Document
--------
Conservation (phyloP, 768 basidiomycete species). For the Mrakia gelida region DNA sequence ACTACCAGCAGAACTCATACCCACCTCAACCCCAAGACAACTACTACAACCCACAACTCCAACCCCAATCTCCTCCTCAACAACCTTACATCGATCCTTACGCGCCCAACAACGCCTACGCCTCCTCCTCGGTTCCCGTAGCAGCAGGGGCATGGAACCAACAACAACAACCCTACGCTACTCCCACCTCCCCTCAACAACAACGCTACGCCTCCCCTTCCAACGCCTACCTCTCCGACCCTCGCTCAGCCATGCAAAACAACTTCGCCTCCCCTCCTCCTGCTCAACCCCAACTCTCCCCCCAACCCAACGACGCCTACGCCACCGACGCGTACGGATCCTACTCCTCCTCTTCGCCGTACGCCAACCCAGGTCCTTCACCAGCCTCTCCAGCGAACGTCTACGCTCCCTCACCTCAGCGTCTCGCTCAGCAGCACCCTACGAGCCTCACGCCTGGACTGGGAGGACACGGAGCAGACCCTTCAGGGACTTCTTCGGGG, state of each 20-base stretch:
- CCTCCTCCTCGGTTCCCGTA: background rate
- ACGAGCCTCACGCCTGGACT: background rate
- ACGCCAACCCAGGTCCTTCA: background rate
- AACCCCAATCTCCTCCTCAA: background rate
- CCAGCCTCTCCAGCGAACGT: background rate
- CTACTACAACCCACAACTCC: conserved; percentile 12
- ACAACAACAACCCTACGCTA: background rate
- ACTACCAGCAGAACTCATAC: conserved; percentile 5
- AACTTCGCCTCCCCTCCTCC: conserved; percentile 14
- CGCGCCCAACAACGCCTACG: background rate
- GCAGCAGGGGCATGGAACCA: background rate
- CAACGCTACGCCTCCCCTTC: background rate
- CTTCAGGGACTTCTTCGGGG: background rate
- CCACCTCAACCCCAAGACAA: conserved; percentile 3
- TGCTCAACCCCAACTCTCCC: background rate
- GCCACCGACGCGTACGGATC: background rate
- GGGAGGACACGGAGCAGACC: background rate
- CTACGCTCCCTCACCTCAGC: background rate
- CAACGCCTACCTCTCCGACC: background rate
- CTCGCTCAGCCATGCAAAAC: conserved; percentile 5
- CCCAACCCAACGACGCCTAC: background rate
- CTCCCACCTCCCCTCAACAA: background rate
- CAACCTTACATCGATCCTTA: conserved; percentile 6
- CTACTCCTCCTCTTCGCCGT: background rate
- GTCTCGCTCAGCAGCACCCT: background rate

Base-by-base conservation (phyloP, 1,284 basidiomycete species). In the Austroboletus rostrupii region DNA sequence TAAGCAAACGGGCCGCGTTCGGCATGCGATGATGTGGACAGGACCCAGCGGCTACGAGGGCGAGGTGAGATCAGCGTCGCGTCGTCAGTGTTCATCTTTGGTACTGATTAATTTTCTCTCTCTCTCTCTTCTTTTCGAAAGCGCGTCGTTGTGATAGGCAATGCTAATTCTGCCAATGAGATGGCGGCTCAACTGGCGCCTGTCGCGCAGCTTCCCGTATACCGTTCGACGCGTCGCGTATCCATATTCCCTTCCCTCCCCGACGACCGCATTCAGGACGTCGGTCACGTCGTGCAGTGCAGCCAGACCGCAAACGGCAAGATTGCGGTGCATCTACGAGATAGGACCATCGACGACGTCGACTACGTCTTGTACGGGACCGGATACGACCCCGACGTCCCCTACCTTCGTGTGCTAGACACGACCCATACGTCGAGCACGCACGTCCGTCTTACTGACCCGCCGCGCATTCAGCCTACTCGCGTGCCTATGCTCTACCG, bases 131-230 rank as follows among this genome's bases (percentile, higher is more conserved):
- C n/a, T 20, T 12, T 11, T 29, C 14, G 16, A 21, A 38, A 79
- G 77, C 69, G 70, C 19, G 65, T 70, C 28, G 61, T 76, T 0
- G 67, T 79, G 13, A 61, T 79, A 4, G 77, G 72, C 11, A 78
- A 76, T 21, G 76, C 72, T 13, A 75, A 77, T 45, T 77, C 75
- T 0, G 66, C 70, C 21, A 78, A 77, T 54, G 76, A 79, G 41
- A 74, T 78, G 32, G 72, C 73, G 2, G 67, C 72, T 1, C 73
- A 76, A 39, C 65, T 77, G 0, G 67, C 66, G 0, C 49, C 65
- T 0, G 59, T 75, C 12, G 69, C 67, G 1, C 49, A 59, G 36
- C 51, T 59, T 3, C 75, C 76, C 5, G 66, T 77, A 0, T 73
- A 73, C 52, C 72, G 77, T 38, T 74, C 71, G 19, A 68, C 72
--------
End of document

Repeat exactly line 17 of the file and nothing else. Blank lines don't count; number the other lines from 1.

- GCCACCGACGCGTACGGATC: background rate